seasons in the sun

Given the fairly dreadful weather over the last couple of months, I’ve been trying to track down a half-remembered quotation to the effect that the worst winter ever was one summer in England.

In fact, I’ve found that the actual wording is, “The coldest winter I ever spent was a summer in San Francisco.” – a quotation often misattributed to Mark Twain – which doesn’t really fit the bill.
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looking up

I’m not sure exactly what variety the flowers in the top picture are, but I am pretty certain they belong to the campanula family.

It’s not the same variety as the ones that grew along the stone wall in the garden of my childhood home, whose flowers were much shallower – their delicate papery petals spread wide like fairy crinolines – but something about the shade of blue betrays their kinship. Those were were probably my favourite flowers; I learned the Latin name and never questioned its suitability.
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sporting blues

The first time I posted the poem 21st-century pugilist to the blog, I didn’t really have the right picture, so it was accompanied by a photo of the wrestler, Stan Roberts.

Now, though, I have a photo of the statue of Randolph Turpin, the boxer, so I think it’s a good time to re-post the poem, which was written in Spain around eight years ago:
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summery

There’s a big difference between the weather summary and summery weather, but today they seem to coincide, with quite a bit of sunshine expected and temperatures predicted to reach nearly 20º.

Hourly weather forecastThis isn’t at all the sort of weather I was used to when I lived in Spain, where summer was a dull aching red that lasted from March through to October: here in England, even the hottest days start off blue and fresh and daisy clean.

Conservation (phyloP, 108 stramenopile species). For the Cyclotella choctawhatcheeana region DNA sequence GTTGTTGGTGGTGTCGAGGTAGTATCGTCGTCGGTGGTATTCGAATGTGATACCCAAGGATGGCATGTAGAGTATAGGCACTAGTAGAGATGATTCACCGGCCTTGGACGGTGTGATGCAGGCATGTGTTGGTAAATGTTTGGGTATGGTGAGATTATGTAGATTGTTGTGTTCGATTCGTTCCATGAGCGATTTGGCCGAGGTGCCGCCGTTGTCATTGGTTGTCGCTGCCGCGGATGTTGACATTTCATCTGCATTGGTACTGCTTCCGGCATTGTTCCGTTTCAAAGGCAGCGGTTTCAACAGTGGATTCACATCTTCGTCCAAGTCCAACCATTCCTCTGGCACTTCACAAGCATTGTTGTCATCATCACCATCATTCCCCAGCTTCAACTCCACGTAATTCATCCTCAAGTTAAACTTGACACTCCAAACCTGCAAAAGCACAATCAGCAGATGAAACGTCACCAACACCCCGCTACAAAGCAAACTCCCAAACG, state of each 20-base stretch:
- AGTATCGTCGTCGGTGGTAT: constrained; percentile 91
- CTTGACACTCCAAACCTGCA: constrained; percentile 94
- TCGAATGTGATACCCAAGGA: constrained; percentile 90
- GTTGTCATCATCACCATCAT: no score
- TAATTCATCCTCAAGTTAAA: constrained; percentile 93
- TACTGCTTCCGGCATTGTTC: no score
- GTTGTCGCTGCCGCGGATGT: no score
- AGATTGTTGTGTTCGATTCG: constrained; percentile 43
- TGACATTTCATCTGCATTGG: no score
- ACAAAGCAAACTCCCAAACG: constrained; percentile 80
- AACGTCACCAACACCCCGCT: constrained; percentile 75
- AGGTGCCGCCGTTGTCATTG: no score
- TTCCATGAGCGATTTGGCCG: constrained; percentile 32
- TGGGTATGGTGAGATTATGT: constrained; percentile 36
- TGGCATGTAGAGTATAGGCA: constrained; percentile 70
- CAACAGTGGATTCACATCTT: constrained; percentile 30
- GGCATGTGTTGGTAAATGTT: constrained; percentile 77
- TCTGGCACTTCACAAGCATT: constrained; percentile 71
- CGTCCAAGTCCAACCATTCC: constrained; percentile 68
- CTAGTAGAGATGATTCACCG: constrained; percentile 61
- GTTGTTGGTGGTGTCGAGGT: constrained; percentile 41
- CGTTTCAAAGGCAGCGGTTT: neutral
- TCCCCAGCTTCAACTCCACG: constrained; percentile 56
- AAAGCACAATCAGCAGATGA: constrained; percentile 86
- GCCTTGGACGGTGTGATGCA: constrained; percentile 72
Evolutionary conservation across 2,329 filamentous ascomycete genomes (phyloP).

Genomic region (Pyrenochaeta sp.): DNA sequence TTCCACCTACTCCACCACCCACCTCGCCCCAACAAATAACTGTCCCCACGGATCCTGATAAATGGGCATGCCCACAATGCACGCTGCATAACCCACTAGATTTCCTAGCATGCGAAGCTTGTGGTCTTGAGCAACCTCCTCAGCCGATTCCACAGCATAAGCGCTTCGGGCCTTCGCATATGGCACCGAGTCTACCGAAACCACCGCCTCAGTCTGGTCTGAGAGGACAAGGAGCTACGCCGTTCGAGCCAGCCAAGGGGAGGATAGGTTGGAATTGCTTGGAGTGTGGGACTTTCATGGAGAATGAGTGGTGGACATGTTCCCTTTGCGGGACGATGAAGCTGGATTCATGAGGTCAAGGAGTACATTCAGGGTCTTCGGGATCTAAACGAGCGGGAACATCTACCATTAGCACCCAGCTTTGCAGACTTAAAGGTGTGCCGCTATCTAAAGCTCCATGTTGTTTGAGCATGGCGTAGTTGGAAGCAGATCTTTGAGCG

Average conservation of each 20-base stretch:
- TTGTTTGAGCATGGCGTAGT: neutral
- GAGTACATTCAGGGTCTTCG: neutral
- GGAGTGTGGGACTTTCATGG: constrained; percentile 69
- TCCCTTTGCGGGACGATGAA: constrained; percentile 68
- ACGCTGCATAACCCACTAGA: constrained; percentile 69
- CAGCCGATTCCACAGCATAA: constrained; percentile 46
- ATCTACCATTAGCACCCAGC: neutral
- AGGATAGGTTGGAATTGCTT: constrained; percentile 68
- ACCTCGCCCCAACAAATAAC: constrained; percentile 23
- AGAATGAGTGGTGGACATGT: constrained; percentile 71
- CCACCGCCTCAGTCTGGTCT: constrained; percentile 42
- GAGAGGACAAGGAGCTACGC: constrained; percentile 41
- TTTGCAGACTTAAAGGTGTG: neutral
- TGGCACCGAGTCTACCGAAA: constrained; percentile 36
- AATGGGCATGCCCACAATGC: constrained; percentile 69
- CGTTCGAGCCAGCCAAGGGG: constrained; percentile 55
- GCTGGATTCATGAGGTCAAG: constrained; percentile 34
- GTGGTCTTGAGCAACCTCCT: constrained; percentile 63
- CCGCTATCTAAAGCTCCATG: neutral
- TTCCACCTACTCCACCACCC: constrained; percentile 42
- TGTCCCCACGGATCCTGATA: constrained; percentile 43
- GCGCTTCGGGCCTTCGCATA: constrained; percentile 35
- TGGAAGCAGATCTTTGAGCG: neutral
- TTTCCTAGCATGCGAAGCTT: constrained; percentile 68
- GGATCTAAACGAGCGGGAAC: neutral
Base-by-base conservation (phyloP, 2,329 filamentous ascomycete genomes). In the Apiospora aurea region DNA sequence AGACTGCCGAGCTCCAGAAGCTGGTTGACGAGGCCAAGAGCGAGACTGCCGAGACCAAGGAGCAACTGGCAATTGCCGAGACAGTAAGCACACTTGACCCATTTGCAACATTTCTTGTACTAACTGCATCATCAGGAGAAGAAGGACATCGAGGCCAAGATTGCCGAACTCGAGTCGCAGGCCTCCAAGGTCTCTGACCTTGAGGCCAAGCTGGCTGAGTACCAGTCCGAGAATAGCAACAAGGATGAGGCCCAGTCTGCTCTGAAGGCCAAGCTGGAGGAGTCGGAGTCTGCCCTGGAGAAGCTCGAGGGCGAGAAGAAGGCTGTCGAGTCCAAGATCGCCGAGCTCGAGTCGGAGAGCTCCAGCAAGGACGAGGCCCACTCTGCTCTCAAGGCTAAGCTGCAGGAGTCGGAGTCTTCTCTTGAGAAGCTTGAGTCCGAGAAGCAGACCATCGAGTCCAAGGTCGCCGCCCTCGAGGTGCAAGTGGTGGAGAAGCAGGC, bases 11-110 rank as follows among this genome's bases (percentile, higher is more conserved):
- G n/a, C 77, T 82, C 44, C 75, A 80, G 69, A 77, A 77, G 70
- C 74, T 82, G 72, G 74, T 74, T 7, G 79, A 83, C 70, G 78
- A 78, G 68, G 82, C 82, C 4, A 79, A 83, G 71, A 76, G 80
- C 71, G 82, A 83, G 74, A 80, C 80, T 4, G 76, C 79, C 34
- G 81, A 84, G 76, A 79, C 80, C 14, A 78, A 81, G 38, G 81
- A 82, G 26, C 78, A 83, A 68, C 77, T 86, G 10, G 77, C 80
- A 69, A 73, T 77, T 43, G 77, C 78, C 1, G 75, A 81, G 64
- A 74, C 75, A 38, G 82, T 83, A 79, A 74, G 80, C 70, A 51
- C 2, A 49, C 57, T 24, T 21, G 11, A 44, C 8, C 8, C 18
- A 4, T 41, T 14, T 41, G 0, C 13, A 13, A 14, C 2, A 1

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earth day

When I posted about the Queen’s birthday a few hours ago, I had forgotten that today was Earth Day.

Having now remembered, I think perhaps this poem and pictures would have been more appropriate, so this weekend we’ll have an additional post.

(Only the top image was taken in Spain, and I’m not really sure that it was actually La Mancha, but that’s probably not that important.)
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the first cuckoo

Well, not actually a cuckoo as such, but a cuckoo flower.

March went out like a lamb and it’s been gloriously warm recently – so much so that I am afraid we have already had our summer – so I had begun to wonder what had happened to the April I know and love who provides us with such constantly changing weather that we are never short of a topic of conversation.
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signs and portents

There’s hazy sunshine this morning and I suspect that when I finally get ready and go out it will feel like spring.

I’m pretty sure, though, that the blossoms I photographed in full sunshine at lunchtime a couple of days ago will have been battered to a pulp by storms by now.

Even today, if I diddle around too long, fussing about what to wear and writing the blog etc., it’s quite possible that the weather will have changed completely and it will be bucketing down with rain and blowing a force ten gale.
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